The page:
A Rising Star in Medford: Kevin Stine throws his hat into the U.S. Senate race
Young, ambitious, and focused, Medford City Councilman Kevin Stine takes a moment to sit down with the Rogue Valley Messenger and tell us why he’s not your average local politician—and also to provide his perspectives on the past year and what to expect from Medford City Council in 2016.
Rogue Valley Messenger: What issues do you believe are most important for the 2016 agenda?
Kevin Stine: The urban growth boundary is the most important issue we will address. It’s a very inside baseball issue which will expand the city’s borders, but one that will resonate for years to come.
RVM: What issues do you hope to bring to the agenda?
KS: I want to see an area for the homeless. One that can give safe shelter, basic sanitary needs, and a platform to get back into the workforce and self-sufficiency.
RVM: What are you most proud about for the 2015 accomplishments?
I brought an idea to bring better technology into the Medford Room, in which we have study sessions in. Staff looked into it and brought forward an idea that was farther reaching then I was thinking of, and we now have capabilities to do video conferences and community outreach in the future.
RVM: What most frustrated about what wasn’t accomplished in 2015?
KS: Marijuana issues aside, I would have liked to see us get an ordinance to mitigate the homes in the city that have been vacant and beyond repair, that are being used for nefarious activity. We should have something addressing this in 2016.
RVM: After serving three full terms in the Navy, what sparked your interest in public politics?
Kevin Stine: I’ve always enjoyed politics (even though) I came from a very apolitical family. I’ve had an interest in politics once in my adult years and followed the 2008 election very closely.
Around 2012, I decided it was time to leave the military. My wife and I were trying to decide where to go and I managed to convince her to move here. A week after moving to Medford in December of 2013, I started going to City Council meetings. I wanted to be involved in local government and see what was going on in my community. I happened to meet Councilman Nick Gordon in the elevator before my first meeting. It happened to be that the city councilman for the ward we moved into wasn’t running again, so Nick Gordon encouraged me to go for it.
RVM: What’s the thing you’re most proud of during this first year on the City Council?
KS: Of course, everything is a team effort. One of the biggest things is the marijuana issues. A lot has been discussed about business licenses to dispensaries and grow ordinances or bans since 2014, before I was on the council, and now it’s been decided to put the vote to the people. I voted for this because it’s a compromise measure. Even if I don’t personally agree with recreational marijuana, the best option is to find regulations, not just bans.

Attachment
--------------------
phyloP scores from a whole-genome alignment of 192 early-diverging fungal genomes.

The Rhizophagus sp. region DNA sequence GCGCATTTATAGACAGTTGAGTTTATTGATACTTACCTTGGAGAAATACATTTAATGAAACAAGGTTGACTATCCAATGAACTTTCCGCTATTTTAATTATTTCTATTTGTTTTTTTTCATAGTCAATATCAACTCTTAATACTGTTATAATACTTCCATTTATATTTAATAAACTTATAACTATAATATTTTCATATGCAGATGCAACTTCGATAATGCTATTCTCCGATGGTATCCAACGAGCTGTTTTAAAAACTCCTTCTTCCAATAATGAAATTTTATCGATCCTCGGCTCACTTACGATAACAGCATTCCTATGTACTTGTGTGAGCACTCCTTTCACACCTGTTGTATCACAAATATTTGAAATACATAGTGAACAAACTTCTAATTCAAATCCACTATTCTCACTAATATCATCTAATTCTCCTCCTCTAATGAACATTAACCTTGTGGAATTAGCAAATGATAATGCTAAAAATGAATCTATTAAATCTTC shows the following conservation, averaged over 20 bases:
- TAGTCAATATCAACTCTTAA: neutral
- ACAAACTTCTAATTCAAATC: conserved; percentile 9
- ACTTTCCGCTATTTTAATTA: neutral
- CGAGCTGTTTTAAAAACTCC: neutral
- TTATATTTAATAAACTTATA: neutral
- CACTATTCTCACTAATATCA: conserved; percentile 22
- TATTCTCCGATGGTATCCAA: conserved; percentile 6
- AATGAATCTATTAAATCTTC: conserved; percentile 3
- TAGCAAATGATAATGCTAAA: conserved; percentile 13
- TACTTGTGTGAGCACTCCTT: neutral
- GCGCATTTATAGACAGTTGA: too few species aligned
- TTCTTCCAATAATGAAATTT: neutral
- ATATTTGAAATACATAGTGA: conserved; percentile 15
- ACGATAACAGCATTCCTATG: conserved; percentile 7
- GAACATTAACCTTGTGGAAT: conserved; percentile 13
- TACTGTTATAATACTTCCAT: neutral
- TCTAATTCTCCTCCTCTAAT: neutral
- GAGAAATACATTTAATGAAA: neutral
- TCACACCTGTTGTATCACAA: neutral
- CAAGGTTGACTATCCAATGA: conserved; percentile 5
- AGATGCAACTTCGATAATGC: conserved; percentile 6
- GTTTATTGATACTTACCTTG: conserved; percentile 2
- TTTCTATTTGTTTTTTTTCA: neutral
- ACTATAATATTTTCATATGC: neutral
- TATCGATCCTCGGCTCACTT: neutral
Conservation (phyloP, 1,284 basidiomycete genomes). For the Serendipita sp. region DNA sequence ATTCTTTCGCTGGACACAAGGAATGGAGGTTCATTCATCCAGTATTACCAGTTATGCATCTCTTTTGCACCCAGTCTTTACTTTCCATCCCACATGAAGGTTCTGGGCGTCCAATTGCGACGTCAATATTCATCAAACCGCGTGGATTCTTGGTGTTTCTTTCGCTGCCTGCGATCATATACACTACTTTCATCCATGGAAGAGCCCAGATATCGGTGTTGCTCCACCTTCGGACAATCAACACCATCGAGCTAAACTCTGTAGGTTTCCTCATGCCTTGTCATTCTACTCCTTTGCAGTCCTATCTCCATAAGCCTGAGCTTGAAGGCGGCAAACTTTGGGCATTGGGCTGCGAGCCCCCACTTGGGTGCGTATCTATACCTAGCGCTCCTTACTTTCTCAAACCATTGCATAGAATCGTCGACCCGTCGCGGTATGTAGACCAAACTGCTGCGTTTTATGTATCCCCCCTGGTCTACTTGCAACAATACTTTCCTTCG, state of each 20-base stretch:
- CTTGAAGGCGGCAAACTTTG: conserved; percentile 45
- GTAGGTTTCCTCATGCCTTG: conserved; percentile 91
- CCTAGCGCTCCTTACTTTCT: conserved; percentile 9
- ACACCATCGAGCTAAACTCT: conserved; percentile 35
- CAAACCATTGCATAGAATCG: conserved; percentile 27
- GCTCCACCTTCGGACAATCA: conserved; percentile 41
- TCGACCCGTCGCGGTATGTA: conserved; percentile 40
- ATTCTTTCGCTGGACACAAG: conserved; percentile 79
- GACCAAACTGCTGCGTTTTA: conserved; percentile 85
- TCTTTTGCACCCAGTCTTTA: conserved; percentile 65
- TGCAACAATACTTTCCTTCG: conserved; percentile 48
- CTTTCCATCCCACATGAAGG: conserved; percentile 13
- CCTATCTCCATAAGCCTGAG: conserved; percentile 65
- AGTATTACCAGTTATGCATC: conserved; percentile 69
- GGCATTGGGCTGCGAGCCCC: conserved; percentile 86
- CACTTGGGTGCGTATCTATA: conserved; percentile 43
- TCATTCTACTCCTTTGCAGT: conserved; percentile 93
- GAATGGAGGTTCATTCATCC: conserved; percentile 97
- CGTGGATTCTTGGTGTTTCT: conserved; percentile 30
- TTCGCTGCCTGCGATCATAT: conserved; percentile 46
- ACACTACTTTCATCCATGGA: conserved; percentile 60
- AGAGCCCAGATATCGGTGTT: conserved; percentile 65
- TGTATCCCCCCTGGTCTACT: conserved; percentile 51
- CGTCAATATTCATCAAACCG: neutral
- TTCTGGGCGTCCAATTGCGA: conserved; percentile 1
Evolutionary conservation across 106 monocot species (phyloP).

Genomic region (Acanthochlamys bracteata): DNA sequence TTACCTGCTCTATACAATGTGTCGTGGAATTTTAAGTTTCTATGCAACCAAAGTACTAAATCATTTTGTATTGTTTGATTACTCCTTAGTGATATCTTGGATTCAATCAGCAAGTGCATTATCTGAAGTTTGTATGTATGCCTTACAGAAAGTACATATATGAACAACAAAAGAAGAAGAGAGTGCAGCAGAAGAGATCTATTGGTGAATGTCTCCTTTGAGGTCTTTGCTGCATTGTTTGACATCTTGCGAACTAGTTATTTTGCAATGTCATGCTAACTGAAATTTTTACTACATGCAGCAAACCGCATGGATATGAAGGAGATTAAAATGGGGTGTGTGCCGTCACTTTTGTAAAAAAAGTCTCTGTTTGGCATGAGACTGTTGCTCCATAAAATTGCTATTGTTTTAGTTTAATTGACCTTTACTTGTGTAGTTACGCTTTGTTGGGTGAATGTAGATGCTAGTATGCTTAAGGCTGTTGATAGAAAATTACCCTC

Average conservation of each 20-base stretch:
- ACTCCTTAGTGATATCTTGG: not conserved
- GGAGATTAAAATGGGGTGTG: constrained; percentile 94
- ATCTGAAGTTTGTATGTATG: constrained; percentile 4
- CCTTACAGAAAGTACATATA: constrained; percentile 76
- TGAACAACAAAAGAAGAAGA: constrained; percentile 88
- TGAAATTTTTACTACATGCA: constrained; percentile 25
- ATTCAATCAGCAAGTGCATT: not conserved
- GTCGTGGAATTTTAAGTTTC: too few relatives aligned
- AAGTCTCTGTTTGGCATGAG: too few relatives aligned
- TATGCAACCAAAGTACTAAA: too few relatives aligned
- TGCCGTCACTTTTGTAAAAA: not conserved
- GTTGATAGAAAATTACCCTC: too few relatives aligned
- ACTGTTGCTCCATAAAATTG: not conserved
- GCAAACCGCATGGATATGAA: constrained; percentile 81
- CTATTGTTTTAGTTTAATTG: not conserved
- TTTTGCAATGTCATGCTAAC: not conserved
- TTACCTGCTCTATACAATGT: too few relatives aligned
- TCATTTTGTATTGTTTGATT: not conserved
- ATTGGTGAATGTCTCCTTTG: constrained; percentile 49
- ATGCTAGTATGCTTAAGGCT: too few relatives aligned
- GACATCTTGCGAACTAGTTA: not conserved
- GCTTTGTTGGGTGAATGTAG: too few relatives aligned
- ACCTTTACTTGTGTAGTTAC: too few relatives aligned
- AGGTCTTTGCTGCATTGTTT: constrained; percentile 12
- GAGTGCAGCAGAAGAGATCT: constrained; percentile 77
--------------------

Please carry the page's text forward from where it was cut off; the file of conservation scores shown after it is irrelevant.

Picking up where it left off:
RVM: You recently announced that you’ll be running for Senate against Senator Ron Wyden. What’s going to make you stand out next year during the election?
KS: I represent the poor working and middle class. I never met my father and my mother worked in a minute market when we were living here when I was kid. We were the family that didn’t answer the phone when it rang and didn’t answer the door when someone knocked. I care about the poor, middle, and lower class because that’s who I am. That’s who I’m friends with and what I want to represent.
At last check, Wyden had 6.5 million dollars in campaign funds. If a candidate doesn’t have millions of dollars, how can they compete with that? I’m working with a guy and making small mom and pop shop videos and hope it catches on. I find supporters through social media; people that don’t like the Trans Pacific Partnership, the Medicare roll backs that Wyden proposed, and the tax measures that he’s been for.
Is it going to be a successful fight? Maybe not. I’m putting both time and money in this by calling people and connecting through social media every day. I’m trying to find those like minded people that will tell their friends and so on. I’ve got less than five months until the election. I’m going to get as many votes as I can and move on from there.
RVM: You’re on the Medford City Council, you and your wife Casey are raising a young daughter, you’re running for Senate, and you’re continuing your education at Southern Oregon University. How do you keep everything balanced?
KS: I was in the military for 9 ½ years, I like being busy. I hate to say YOLO so I’ll put it this way; One of my favorite quotes is “There’s no greater sadness in life than unfilled potential.” I don’t know where I’ll be X amount of years from now but I know right now that I have a good story to tell and I care about what I’m trying to do. I’m not fearful of failure, I’m fearful of not trying.